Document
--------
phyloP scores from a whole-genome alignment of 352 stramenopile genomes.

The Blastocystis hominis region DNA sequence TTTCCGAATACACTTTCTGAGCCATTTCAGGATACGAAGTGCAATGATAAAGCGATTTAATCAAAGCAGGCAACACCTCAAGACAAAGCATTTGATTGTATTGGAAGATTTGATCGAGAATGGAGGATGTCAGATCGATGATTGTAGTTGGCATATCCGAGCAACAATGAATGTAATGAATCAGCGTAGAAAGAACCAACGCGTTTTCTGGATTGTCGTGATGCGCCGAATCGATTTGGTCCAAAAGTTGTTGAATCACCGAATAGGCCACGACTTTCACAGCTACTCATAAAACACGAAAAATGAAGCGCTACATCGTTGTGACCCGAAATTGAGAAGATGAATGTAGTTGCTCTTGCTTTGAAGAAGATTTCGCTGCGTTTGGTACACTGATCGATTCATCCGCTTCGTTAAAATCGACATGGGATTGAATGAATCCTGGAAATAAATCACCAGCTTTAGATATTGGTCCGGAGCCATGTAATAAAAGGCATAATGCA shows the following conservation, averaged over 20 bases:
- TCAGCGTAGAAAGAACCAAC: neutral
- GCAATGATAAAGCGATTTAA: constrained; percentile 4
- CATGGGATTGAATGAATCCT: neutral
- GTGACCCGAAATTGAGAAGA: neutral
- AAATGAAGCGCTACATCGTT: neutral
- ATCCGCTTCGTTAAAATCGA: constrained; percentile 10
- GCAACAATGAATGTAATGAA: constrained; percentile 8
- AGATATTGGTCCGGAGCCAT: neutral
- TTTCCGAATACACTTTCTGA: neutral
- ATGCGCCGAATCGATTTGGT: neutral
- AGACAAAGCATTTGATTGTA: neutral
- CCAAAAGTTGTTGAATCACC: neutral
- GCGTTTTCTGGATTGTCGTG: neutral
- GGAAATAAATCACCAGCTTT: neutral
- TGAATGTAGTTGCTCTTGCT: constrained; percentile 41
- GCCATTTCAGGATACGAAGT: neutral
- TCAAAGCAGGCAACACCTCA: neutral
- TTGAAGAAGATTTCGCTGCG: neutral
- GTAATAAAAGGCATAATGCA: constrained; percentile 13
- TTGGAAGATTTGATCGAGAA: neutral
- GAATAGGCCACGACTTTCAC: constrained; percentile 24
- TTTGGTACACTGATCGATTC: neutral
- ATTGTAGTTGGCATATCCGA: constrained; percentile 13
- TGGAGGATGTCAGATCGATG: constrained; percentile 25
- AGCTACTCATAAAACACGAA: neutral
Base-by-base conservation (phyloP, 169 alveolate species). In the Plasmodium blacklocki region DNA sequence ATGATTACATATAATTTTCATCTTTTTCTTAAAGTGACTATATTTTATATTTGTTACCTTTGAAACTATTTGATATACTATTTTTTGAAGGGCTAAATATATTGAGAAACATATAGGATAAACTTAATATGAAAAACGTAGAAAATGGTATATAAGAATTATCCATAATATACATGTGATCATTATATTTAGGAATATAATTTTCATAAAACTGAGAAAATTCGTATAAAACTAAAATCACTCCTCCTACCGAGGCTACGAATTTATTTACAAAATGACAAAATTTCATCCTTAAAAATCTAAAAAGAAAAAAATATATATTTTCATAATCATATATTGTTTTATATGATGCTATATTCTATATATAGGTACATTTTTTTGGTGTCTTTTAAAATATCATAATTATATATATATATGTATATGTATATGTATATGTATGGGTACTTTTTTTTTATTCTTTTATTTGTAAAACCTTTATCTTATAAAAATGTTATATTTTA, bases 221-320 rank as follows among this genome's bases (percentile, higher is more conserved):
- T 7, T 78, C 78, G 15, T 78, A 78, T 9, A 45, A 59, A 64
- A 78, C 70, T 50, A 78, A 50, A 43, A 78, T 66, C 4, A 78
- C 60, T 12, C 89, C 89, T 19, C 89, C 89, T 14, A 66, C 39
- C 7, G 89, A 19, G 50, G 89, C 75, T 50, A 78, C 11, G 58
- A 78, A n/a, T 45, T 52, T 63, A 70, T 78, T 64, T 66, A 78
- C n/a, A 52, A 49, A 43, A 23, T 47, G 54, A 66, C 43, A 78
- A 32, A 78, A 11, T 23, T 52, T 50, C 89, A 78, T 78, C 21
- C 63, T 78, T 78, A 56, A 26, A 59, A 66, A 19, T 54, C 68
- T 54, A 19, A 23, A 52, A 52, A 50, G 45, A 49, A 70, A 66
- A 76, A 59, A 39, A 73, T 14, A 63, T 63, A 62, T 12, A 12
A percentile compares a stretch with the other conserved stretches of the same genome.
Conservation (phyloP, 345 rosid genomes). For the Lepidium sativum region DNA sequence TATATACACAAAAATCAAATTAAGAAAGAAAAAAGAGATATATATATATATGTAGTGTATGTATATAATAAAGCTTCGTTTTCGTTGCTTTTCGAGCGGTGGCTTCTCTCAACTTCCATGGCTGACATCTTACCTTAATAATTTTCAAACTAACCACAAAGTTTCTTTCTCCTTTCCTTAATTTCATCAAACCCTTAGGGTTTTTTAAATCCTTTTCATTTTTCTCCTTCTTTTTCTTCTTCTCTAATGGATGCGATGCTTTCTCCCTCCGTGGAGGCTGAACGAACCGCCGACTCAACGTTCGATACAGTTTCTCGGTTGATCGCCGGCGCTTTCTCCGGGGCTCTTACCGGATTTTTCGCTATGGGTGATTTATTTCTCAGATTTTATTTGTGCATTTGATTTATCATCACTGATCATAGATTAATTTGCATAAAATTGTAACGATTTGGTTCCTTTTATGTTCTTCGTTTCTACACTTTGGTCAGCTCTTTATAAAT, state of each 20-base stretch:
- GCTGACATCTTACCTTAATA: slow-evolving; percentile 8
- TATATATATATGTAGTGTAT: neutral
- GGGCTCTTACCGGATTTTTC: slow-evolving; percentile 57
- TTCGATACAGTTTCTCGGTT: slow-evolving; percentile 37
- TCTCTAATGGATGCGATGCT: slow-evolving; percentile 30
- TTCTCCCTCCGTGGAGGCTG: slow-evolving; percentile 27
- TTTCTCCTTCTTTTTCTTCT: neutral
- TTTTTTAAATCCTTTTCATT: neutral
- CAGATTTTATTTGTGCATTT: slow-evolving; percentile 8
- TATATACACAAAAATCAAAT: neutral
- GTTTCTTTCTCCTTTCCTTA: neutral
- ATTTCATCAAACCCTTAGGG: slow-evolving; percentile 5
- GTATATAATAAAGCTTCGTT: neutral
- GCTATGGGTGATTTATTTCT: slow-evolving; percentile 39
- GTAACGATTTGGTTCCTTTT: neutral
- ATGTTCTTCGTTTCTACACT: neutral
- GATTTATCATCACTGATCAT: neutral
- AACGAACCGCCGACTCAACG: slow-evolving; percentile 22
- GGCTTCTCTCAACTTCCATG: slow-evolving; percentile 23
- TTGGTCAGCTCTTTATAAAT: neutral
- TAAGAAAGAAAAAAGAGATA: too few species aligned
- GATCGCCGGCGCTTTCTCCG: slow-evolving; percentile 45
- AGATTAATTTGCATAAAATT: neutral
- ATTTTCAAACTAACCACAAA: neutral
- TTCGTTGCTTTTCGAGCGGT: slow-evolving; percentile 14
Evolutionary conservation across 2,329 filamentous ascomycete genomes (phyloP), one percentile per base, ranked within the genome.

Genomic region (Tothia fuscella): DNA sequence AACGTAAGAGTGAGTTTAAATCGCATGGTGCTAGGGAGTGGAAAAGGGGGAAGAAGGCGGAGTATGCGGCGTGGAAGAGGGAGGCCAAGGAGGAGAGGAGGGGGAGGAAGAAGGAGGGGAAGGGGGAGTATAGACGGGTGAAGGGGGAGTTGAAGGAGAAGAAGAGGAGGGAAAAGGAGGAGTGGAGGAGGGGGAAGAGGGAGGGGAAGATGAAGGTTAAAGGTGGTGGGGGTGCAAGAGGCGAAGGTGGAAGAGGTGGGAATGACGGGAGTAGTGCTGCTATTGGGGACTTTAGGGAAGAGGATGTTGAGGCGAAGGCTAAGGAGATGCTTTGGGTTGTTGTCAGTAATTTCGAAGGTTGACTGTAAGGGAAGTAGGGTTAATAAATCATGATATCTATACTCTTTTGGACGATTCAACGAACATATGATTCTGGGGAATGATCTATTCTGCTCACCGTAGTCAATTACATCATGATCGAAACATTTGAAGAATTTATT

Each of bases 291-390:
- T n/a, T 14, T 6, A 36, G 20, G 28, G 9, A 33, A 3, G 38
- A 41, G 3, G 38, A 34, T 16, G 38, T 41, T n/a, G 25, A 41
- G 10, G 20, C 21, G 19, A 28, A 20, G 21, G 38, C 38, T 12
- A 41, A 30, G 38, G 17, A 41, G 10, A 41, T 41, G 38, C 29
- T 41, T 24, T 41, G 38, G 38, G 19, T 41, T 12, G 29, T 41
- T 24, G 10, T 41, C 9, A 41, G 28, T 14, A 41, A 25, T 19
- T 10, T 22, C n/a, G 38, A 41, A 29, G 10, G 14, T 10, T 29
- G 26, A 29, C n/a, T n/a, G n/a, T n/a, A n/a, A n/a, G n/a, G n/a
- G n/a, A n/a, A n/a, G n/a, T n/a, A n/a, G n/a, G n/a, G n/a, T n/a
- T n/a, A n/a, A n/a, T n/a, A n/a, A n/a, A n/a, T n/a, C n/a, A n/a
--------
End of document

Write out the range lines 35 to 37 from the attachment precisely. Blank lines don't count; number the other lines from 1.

- A 32, A 78, A 11, T 23, T 52, T 50, C 89, A 78, T 78, C 21
- C 63, T 78, T 78, A 56, A 26, A 59, A 66, A 19, T 54, C 68
- T 54, A 19, A 23, A 52, A 52, A 50, G 45, A 49, A 70, A 66